The next day we started diving. First we had to learn how to put on the equipment properly and open the tank and basics like that. And most importantly: How to do a buddy check! To remember the components of the buddy check we had this saying: Bruce Willis Rocks Action Films. Or Ruins them, whichever you prefer. Standing for: Buoyancy, Weights, Releases, Air and Final check. You’ll have to do it so often, you’ll never forget it.
After that we jumped into the pool, learned different ways of entering the pool and started learning scuba diving skills on and under the surface. This included of course the hand signs for communicating under water, how to take of your regulator, remove your mask and how to deflate your west. It felt good to know how to react if water would enter my mask or what to do if for some reason the regulator would fall out of my mouth.
We started diving around at the pool, had to perform the skills under water, with a dive master assisting us and if we would go to the very bottom (around 3 metres) we could already feel the pressure on our ears.
After our instructor thought we had enough practise in the pool we went out for lunch and after we would actually go on a real dive in the open ocean.
Other than in Thailand where you would go out with massive boats, the boards on Gili T. are a lot smaller just enough space for everyone to sit on the edges, ready to enter the water.
And then it was time for us to go on our first dive. Everyone was excited and it worked out pretty well. I was still remembering the terrible pain in my ears from the discover scuba dive and still having my problems to properly equalise.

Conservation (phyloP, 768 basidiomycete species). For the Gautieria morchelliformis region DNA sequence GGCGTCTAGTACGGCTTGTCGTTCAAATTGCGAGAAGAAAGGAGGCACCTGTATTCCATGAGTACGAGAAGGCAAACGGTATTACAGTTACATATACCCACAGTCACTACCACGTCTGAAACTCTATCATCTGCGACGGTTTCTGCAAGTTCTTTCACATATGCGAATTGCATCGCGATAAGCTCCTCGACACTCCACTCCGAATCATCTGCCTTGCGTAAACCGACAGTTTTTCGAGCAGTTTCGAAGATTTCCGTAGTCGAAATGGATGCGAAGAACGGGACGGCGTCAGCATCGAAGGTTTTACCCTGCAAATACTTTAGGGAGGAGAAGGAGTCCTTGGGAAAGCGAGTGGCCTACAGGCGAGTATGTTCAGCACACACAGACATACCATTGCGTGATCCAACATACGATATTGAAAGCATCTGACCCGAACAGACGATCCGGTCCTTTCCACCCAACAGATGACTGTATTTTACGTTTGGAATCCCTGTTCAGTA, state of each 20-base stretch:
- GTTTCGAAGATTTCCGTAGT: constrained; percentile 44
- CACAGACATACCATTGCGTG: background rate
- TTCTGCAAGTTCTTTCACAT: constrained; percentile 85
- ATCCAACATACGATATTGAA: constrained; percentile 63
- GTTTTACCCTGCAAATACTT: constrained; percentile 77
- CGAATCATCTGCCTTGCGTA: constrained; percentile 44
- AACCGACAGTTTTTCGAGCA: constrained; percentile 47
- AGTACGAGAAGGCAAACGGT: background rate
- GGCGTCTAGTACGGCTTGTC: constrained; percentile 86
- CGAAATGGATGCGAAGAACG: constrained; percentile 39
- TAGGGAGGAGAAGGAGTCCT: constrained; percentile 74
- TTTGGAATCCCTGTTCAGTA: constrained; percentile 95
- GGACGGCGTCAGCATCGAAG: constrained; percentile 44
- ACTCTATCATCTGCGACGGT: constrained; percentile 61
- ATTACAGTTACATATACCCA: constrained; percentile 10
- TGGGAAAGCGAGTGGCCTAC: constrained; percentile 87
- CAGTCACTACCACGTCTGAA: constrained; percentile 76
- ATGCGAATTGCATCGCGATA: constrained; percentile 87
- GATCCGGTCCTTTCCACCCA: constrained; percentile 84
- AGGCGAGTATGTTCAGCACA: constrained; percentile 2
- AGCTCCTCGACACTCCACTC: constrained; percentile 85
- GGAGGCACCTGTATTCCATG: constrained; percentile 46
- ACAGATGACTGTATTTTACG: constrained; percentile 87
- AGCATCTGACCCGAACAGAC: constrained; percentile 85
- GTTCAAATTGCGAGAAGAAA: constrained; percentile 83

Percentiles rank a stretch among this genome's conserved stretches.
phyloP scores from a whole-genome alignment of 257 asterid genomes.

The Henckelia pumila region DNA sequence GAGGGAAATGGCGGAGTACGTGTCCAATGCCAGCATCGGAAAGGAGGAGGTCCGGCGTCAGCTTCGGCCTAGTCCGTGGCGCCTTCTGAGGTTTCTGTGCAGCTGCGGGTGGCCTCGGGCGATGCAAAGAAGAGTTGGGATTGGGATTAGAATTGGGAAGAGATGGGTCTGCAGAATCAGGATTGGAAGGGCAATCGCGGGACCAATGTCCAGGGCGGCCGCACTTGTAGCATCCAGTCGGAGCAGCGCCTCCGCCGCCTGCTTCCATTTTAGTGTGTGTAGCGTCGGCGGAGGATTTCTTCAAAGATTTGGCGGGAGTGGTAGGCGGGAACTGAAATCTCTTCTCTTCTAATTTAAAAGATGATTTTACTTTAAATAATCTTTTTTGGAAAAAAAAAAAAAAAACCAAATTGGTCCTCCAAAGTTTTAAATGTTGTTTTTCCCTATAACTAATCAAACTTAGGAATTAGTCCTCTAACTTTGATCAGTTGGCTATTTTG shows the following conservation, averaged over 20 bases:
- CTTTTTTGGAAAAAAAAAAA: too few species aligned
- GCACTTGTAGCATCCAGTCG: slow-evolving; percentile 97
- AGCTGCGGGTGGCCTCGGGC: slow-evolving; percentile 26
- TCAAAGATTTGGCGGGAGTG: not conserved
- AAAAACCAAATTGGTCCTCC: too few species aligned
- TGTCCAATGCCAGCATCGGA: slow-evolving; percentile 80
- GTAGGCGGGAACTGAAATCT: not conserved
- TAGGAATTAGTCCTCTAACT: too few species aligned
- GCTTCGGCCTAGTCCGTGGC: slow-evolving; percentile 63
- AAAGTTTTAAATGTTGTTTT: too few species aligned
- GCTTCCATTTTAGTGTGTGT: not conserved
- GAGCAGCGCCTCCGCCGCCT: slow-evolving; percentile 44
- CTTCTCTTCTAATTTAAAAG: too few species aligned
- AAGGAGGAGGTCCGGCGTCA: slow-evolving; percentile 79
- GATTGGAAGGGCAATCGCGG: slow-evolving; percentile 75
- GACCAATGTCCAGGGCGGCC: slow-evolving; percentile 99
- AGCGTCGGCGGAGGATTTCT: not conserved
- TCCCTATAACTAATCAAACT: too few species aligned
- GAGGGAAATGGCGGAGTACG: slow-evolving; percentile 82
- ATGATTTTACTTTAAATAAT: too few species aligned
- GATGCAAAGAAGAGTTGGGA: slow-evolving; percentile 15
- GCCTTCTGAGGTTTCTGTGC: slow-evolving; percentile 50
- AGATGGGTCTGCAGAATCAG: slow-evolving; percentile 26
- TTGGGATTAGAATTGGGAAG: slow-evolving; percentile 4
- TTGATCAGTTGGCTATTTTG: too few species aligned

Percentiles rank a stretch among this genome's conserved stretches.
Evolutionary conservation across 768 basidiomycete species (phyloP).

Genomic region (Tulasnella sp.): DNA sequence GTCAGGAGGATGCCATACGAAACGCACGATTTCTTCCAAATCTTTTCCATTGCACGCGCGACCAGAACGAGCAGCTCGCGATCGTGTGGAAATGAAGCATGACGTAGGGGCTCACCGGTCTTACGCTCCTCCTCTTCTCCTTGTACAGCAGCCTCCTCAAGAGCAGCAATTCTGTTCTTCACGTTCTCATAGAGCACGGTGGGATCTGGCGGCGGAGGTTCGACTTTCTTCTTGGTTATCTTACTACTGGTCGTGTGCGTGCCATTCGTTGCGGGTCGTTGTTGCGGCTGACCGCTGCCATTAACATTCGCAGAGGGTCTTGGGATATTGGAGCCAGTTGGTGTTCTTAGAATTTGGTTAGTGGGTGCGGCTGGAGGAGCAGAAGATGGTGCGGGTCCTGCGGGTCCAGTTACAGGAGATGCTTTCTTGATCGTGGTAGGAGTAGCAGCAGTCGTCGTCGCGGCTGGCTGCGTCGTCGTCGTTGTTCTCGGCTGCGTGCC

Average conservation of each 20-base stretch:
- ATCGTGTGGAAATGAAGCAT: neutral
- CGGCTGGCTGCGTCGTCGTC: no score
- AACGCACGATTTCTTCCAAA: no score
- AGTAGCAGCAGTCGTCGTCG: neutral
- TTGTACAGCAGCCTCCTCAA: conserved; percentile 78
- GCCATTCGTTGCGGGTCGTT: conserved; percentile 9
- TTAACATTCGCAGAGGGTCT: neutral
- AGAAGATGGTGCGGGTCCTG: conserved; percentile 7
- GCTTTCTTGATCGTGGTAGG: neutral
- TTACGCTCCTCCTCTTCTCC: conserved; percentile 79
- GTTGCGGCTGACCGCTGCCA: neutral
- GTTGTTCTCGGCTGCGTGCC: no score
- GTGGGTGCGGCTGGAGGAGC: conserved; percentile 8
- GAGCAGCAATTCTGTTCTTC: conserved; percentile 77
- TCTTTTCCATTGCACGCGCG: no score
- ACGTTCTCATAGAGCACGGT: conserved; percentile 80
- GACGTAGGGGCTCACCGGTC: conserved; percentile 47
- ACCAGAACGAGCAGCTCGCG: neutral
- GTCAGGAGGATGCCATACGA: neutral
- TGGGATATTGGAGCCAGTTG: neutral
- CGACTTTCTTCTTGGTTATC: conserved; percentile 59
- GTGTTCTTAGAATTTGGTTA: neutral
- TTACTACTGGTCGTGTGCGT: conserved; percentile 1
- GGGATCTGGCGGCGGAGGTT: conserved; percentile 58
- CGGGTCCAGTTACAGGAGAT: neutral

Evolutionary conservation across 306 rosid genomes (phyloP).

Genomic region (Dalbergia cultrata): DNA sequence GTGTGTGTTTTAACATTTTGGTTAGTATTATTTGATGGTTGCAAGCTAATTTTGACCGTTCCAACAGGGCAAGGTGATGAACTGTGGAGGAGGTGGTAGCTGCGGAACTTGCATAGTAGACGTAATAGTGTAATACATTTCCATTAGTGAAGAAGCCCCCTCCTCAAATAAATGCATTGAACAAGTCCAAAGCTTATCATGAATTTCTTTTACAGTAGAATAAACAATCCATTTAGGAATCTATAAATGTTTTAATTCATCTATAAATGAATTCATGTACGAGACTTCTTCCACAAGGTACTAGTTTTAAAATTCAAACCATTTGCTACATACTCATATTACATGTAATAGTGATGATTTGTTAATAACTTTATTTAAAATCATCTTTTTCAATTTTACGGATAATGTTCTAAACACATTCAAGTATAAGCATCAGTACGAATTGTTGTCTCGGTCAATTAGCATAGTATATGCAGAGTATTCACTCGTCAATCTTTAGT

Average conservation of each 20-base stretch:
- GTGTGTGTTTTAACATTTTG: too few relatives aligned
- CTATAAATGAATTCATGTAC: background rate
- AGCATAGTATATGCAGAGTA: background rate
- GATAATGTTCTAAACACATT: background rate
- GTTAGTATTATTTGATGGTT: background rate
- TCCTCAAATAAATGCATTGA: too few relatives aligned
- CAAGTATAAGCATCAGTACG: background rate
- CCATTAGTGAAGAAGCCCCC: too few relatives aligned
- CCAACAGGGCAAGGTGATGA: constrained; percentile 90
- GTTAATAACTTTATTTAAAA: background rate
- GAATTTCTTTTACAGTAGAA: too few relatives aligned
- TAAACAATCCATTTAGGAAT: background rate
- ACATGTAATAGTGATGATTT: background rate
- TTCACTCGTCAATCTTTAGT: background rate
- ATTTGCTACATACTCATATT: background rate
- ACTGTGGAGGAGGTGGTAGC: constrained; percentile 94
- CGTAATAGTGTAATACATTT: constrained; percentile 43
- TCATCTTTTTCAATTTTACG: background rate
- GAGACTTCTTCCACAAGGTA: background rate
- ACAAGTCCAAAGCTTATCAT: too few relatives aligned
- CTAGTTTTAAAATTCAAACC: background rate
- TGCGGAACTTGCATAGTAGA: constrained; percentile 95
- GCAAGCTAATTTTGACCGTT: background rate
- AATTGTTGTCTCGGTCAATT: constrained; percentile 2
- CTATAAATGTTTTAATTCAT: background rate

We started diving around after we had all reached the ground. The water temperature was about a lovely 28 degrees and visibility was perfect. At the end of our dive we had to perform some of the skills that we had practised in the pool before, this time in the open ocean.
And that was it, one dive down, three more to go until we would receive our Open Water certification. We also received our log books where from now on every single dive will be written down and documented.
The next day included two dives and some more theory. We also had a multiple choice exam, which was thankfully really easy and everybody passed. The first dive was again to a maximum of 12 metres and the second one down to 18 metres, which was the maximum you are allowed to dive to with a simple Open Water Diver certification.
We did some more skills that we didn’t do the day before and repeated some of the important ones such as what to do if somebody runs out of air. This also included some skills on the surface like removing the weight belt or taking of the BC and putting it back on. Three dives down, one more to go.
Technically the next day we would have been done with our course but the weather was so bad that all dives had to be cancelled and no boats were sent out. So we were all forced to stay on Gili T. for another day. Could have been worse.
A day later we went for our final dive. Again down to 18 metres and not having to do any skills anymore just getting to enjoy the fascinating underwater world. It was impressive. This time I also took my Go Pro with me to take some underwater footage. Later I did make a little video out of it which you will find on the bottom of this post (I did not own underwater filter at that time so excuse the colour quality):
When we were doing our safety stop before ascending back to the surface, the instructor handed us our certification cards under water. And that’s how I became a certified scuba diver. It’s that easy.
The next day I made it off the island. Due to the weather boats were only operating in the morning because after that the waves were too high to send out the ferries. I made it back to Bali and headed to Kuta for my last couple of days in Indonesia.